While you’d be hard pressed to find an east coast hiker who is unfamiliar with the Appalachian Mountain Club (AMC), the majority have barely scratched the surface of the vast network of Randolph Mountain Club (RMC) trails in the White Mountains. Many have never visited or even heard of the RMC cabins nestled in the Northern Presidential Range. We interviewed RMC caretaker Carl Herz and Notch Hostel pro athlete Caitlin Quinn, about their experiences with the RMC and all it has to offer White Mountains enthusiasts.
RMC Cabins and Shelters
The RMC’s cabins and shelters are a lesser-known overnight option in the White Mountains, especially during the winter. They offer their self-service amenities year-round at an extremely reasonable price. The RMC maintains over 100 miles of trails in the Northern Presidential Range and in the Crescent Range, offering plenty of unique spots off the beaten path.
On the north side of Mount Madison, Adams, and Jefferson, three of New Hampshire’s highest 4000-footers, the RMC maintains two cabins and two shelters for hikers and mountaineers to visit and stay at overnight. Each offers affordable overnight options, no prior reservation is required, and all spots welcome dogs.
Gray Knob and Crag Camp, both fully-enclosed cabins, are open to the public and cost $20 to stay the night ($15 for RMC members). Gray Knob sleeps up to 15 people and has a wood stove. It is located at 4,375 ft. on the Gray Knob Trail and is just 1.5 miles from the summit of Mt. Adams. It experiences moderate use year-round, sometimes filling up on summer weekends. Crag Camp sleeps up to 20 people and is located at 4,247 ft., on the edge of the King Ravine. This cabin experiences heavy use in the summer, but not in the winter.
The shelters, The Perch and The Log Cabin, are also open year-round and cost $10 per night ($8 for RMC members). The Perch includes four tent platforms as well as a three-sided shelter and can sleep up to about 24. The shelter is just off the Randolph Path and is approximately 1.2 miles from the Appalachian Trail at 4,313 ft. It gets heavy traffic in the summer, but not in the winter. The Log Cabin only sleeps up to ten and is used less commonly than the rest. At the lowest elevation of the shelters, The Log Cabin is at 3,263 ft. and is about 2.4 miles up from the start of Lowe’s Path.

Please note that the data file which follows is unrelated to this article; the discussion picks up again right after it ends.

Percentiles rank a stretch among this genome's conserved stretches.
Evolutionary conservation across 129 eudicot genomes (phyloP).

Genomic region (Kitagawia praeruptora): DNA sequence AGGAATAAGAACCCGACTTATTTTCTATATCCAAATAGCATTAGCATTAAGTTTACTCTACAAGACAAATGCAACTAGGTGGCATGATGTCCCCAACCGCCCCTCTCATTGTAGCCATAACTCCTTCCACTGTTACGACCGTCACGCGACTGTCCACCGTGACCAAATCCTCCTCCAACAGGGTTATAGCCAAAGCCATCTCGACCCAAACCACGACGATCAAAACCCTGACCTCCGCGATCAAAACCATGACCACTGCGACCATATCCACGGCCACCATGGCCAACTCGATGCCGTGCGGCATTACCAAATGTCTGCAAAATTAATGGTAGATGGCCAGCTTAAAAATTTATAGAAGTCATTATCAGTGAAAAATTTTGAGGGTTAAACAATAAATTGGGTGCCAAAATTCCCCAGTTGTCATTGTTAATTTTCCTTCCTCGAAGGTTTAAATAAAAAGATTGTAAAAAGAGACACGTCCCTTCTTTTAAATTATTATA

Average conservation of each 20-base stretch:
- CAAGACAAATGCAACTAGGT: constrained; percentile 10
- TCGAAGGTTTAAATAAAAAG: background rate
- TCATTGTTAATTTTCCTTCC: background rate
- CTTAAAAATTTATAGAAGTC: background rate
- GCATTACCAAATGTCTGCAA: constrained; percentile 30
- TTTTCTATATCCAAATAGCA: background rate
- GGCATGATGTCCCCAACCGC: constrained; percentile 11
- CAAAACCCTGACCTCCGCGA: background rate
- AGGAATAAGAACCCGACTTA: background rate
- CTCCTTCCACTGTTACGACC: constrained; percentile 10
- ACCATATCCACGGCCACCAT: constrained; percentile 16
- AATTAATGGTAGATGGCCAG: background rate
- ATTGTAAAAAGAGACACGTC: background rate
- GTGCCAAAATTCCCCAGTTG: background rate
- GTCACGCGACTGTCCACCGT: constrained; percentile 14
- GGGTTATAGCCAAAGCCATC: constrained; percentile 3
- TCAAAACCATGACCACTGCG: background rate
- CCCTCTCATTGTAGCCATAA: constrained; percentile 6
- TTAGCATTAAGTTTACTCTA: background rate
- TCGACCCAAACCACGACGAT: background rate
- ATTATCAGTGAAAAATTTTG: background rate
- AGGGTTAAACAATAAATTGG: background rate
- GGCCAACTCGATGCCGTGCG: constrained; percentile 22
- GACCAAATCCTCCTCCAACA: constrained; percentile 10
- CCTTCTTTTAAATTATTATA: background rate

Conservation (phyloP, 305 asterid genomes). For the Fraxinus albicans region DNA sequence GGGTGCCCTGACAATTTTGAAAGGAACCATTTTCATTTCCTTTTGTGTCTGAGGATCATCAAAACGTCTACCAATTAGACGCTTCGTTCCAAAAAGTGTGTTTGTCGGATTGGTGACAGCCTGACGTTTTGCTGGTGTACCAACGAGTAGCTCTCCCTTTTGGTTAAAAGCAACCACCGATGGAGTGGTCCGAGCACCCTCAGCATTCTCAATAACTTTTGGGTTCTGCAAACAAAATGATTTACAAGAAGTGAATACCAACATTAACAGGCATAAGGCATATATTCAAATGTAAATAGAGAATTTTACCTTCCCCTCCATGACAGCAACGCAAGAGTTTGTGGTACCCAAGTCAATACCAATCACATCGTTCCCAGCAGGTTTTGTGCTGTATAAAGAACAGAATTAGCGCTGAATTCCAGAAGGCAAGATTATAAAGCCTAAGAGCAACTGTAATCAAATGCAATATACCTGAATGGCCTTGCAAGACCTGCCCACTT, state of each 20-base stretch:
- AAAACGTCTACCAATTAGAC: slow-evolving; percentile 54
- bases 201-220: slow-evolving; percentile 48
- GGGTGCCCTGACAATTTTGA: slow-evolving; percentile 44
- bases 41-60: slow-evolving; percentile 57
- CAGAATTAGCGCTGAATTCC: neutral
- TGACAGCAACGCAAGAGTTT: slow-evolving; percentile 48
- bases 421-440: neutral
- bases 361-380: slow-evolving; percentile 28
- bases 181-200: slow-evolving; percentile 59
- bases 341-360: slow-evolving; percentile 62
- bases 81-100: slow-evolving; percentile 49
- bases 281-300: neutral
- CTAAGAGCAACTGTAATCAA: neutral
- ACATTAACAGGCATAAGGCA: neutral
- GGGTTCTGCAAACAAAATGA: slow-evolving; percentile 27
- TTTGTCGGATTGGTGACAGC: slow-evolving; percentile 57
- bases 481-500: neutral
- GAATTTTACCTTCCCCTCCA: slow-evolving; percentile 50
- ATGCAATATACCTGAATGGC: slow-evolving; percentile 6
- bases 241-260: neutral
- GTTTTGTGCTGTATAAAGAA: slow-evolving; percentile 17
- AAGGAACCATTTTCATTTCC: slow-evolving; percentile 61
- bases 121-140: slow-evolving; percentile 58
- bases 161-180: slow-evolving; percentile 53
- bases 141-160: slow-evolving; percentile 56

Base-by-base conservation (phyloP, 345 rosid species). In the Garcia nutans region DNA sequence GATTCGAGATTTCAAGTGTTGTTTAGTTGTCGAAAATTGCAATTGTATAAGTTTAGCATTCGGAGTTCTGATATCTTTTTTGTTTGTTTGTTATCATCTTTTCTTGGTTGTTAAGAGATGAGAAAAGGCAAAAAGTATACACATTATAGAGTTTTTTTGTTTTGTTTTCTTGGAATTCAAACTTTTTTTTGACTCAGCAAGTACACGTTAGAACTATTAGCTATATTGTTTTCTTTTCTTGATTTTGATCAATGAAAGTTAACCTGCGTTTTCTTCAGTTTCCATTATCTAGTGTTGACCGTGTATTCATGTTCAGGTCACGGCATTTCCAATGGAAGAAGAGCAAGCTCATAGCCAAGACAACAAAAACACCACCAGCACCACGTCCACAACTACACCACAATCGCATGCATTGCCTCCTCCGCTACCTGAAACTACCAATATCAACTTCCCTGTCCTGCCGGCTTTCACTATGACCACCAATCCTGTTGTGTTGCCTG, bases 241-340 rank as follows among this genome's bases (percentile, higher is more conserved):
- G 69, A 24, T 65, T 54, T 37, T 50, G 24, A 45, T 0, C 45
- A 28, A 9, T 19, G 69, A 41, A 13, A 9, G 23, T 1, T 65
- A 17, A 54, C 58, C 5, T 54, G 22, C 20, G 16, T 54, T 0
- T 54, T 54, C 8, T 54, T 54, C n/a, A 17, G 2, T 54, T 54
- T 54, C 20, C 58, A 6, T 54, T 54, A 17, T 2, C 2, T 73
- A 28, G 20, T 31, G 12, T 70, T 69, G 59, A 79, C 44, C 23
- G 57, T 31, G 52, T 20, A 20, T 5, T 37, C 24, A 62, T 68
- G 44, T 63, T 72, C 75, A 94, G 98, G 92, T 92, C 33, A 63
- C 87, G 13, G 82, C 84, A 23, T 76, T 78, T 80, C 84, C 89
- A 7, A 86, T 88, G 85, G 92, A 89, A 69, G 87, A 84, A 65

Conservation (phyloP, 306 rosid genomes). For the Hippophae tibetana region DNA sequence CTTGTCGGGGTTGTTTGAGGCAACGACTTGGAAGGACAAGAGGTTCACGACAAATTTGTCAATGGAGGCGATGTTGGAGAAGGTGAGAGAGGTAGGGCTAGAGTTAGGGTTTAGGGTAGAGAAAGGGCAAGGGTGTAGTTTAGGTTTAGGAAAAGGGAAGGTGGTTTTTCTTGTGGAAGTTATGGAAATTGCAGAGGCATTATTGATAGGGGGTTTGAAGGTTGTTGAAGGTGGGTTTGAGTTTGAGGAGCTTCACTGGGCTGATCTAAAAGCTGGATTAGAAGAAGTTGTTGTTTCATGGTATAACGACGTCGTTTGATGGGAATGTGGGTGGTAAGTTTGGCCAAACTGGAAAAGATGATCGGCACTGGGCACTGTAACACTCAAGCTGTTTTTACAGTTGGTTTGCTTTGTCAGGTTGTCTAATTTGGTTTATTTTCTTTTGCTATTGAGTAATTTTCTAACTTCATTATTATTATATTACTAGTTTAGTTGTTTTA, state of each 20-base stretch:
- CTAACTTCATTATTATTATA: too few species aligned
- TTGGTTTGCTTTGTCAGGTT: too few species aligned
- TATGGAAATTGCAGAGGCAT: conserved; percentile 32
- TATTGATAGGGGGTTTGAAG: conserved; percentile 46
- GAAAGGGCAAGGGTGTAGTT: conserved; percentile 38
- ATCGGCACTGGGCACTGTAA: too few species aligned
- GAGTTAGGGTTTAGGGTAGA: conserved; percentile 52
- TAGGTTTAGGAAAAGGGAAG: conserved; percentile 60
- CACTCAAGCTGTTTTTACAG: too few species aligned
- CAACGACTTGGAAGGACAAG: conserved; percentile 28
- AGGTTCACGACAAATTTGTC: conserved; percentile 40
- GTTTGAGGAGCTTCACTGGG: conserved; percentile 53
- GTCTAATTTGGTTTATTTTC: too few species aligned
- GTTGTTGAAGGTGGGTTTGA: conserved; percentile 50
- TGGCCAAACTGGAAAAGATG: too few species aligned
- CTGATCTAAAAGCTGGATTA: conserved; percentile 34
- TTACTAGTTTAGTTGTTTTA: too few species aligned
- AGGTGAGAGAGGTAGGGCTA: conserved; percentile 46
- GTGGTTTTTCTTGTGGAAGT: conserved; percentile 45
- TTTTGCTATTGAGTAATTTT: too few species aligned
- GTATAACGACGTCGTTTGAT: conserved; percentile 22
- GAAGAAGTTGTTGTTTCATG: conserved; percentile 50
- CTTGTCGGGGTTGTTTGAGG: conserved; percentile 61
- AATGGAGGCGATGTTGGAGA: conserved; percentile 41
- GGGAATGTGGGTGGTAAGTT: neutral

These shelters are unique as they allow hikers to be self-sufficient as if camping, while still sheltered from the elements. There is no food for sale, and guests are encouraged to bring their own cooking stoves and utensils. The RMC shelters don’t take reservations and are first-come, first-serve, but the caretaker will help you find a spot in another shelter if the one you planned to stay in is full.
Sometimes, however, all the shelters are full. Carl explains, “If all shelters are full, the caretaker will use their discretion and either make room someplace or ask the guests to set up camp within the regulations established by the Forest Service. I personally believe this approach helps to remind folks that when you’re visiting the Presidential Range, you absolutely must be prepared for anything the mountain can throw your way. If you just book a night and know a hot meal and blanket are waiting for you, you could find yourself unprepared to take care of yourself out there.”
Caitlin and her hiking companion Vaida, a Newfoundland/Lab mix, frequent the RMC cabins in both summer and winter. Caitlin enjoys the remoteness and the true mountain experience they provide. “It’s what I envision huts in Iceland and European countries would be like.” They also welcome dogs, allowing her to overnight hike with Vaida rather than leaving her at home.
This winter, she stayed at Gray Knob cabin in -20 temperatures, and the year before, she had “one of the most incredible winter hikes over Adams [via RMC’s Lowe’s Path] with lunch in the sunshine at Madison Hut.”
When she visits in the winter, she always comes prepared. She makes sure to pack a 20-degree quilt, her sleeping pad, extra socks, essential wool sleeping layers, down mittens, and all her standard winter hiking gear. She also brings a compressible dog bed made from an old sleeping bag for her dog.
If you’re prepared, the RMC shelters can help provide memorable experiences and hikes all year round.
The RMC maintains an unique network of trails. The club describes their trail system as “one of the densest and most interesting trail systems in the country, offering short walks to lovely cascades, waterfalls, ledges and viewpoints, pleasant and relaxing forest paths, as well as the challenges of the mighty Presidentials.”